Building Mutualistic Partnerships Between Schools and Scientists

In citizen science (CS), non-scientists take part in scientific endeavours and are thus exposed to scientific knowledge, methods and ways of thinking. Meaningful engagement with CS activities can promote different aspects of science capital, a term that describes an individual’s accessibility and relatedness to science, and knowledge thereof. This highlights the potential contribution of CS to school-based learning, and lays ground towards the inclusion of students in constructed CS activities.

Such CS-based learning environments bring together students, teachers, and scientists, providing a bridge between two communities that traditionally have few opportunities for mutual engagement. This creates a fertile ground for learning by all participants. Such an environment can be perceived as a learning ecology, defined as ‘the set of contexts found in physical or virtual spaces that provide opportunities for learning’ (Barron, 2006, p. 195). I extend this definition to include interactions as an environmental component that enables learning. My study explores how the inclusion of scientists in school learning ecologies creates new learning opportunities that can ultimately lead to changes in the practices and beliefs of all participants. 

In the study, I support the establishment of partnerships between schools and scientists, whose goal is to advance both scientific research as well as students’ learning in the scientific and environmental domains. I work with the schools’ educational staff on building and implementing curricula that engage the students in data collection and analysis of a scientists-led research, and support both teachers and scientists in maintaining an on-going, productive communication.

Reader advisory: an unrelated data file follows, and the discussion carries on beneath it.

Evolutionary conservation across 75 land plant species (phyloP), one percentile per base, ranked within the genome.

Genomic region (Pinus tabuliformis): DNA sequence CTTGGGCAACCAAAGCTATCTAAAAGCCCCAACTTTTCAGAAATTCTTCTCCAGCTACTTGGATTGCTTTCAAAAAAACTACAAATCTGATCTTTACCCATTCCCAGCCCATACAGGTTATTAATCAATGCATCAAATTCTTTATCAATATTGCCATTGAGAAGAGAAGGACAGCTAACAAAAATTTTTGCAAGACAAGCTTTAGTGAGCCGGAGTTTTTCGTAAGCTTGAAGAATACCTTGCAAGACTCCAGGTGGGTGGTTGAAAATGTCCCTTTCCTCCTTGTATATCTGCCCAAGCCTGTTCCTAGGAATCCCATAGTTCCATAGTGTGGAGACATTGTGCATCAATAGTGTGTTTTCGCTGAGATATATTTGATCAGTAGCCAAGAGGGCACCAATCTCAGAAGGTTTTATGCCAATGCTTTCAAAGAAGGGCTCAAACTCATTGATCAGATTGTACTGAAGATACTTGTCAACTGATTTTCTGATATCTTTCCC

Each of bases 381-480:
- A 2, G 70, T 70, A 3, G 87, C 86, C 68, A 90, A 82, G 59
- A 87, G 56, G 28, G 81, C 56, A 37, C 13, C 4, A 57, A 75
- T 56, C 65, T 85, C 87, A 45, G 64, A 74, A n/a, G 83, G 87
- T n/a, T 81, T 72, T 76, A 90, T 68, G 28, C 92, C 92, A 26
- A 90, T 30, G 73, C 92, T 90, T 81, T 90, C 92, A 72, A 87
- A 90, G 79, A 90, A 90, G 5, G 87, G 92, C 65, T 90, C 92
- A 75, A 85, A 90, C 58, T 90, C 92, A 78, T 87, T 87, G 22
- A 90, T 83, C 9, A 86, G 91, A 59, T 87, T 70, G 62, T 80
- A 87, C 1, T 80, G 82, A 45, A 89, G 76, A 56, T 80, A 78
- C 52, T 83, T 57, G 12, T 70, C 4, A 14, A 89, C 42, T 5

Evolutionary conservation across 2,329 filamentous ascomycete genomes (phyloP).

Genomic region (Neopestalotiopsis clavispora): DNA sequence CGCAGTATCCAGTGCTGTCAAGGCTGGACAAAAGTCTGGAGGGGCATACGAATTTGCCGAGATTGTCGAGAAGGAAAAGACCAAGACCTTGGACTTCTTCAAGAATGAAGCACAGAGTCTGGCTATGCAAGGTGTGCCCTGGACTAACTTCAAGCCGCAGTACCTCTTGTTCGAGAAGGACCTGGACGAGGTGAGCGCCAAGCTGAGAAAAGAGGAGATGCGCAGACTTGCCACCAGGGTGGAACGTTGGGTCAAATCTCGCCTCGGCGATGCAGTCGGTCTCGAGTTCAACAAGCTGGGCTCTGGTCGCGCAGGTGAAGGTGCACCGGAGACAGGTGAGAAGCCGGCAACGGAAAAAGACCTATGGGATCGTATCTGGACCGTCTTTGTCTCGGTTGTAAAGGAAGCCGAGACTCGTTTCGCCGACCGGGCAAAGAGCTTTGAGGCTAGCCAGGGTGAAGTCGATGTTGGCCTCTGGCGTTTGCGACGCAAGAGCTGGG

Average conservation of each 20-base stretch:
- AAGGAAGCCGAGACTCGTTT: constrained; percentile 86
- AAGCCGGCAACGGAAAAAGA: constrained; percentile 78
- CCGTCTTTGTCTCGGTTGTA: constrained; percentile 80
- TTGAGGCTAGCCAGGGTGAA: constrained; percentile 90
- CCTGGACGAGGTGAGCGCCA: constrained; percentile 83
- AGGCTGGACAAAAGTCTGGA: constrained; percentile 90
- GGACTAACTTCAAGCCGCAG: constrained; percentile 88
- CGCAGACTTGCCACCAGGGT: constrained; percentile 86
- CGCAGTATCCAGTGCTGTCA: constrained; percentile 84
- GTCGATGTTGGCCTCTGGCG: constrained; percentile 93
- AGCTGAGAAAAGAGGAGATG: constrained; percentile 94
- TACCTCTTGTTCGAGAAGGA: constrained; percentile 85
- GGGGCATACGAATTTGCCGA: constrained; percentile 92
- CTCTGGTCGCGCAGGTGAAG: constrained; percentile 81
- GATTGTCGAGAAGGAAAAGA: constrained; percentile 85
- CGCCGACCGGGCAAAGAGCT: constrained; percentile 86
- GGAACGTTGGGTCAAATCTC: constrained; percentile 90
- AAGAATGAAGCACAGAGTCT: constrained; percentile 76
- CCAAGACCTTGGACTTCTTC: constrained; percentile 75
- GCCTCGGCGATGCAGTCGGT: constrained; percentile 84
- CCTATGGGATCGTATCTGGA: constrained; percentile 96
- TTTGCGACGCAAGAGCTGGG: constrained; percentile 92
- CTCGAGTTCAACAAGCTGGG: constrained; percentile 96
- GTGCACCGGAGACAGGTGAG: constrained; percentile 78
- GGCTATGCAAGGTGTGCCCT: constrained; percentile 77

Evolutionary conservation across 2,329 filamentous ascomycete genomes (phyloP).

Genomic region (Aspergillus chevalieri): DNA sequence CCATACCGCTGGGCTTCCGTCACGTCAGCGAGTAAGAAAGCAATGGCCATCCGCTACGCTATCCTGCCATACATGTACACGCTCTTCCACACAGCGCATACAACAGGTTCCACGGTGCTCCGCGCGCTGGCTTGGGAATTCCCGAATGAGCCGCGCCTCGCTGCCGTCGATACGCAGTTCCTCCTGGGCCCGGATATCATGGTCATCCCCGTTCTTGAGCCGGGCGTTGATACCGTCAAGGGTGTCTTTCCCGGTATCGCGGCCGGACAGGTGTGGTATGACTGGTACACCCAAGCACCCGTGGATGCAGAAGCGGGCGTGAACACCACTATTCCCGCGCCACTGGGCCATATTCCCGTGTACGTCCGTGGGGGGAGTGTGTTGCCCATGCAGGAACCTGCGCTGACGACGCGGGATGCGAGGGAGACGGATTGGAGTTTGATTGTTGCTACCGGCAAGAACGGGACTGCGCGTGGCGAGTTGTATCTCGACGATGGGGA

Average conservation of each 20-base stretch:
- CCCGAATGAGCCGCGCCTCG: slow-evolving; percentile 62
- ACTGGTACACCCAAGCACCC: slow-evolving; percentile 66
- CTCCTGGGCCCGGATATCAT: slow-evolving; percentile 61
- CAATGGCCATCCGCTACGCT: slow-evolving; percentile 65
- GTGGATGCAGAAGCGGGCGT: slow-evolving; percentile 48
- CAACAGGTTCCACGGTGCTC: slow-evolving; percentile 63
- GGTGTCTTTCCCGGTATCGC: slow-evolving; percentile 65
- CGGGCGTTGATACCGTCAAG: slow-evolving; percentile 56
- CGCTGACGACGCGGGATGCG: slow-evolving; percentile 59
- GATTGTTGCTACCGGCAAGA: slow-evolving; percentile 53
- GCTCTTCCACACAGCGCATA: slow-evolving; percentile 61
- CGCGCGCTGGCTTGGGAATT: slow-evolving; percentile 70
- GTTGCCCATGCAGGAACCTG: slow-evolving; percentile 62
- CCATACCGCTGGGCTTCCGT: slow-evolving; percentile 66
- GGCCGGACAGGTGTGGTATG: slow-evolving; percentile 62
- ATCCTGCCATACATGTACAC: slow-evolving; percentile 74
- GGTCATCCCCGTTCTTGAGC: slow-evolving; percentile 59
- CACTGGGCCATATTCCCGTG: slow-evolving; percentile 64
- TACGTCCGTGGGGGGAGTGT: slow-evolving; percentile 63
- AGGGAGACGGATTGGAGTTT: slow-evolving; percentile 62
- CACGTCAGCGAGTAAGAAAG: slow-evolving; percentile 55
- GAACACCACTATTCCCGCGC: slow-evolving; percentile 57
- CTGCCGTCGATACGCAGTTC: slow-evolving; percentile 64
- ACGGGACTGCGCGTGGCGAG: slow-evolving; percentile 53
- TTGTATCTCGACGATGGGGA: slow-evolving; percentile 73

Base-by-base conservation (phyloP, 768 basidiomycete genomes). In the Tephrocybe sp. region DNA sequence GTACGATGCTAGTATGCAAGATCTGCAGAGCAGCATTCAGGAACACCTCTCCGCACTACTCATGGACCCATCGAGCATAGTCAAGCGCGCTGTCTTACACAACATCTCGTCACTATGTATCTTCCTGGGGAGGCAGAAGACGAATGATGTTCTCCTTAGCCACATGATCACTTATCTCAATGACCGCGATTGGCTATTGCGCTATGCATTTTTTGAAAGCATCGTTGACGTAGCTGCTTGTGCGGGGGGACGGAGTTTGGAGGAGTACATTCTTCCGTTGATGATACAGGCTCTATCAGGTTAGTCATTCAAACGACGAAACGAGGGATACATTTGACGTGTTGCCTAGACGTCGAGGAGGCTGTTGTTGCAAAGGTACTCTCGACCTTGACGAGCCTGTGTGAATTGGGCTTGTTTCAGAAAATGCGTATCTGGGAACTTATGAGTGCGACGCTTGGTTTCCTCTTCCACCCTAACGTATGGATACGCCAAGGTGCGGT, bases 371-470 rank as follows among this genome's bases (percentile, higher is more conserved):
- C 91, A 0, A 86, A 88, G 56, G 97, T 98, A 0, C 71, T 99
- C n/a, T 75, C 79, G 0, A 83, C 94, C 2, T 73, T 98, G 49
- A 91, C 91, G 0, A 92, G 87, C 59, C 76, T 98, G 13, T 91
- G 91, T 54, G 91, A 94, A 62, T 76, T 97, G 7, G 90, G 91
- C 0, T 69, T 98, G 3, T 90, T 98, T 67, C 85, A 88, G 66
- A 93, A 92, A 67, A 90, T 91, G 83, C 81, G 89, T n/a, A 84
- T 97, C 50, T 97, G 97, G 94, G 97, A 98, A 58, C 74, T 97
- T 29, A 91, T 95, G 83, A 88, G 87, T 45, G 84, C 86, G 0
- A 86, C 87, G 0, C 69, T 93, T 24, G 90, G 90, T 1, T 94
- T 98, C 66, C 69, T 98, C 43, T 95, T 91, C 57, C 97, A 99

Three schools and two research groups participate in the study:

Elementary school in northern Israel – We worked with a team of 5 school teachers on integrating a science curriculum for the 4th and 5th grades, based on a CS research about jellyfish. The jellyfish research is led by scientists from the University of Haifa (see the CS website in hebrew). In continuation of this project, we have published ready-to-use learning materials available for Israeli schools that are interested in participating in the jellyfish research.

Elementary school in the center of Israel We are currently working with a team of 8 teachers on the implementation of a 4th-6th grade environmental studies program. In this program students, and in some activities, their parents, take part in a local study of small mammals. The study is led by a scientist from the Tel-Aviv University (see related site in hebrew).

Junior high in northern Israel – We are currently working with 3 teachers on engaging 9th grade students in CS research, as part of their obligatory science research project. The students are conducting a local research about mammals, partnering with the same scientist as the school listed above. As in the jellyfish project, our work here included the publishing of learning materials for the benefit of other schools who wish to participate in the study.

The study is part of the work done by the Taking Citizen Science to School (TCSS) initiative, an  inter-University research center that includes leading researchers from the University of Haifa and the Technion – Israel Institute of Technology.

Project Members

Osnat Atias

Ayelet Baram-Tsabari

From the University of Haifa:

Yael Kali

Rachel Levin Peled

Maya Benichou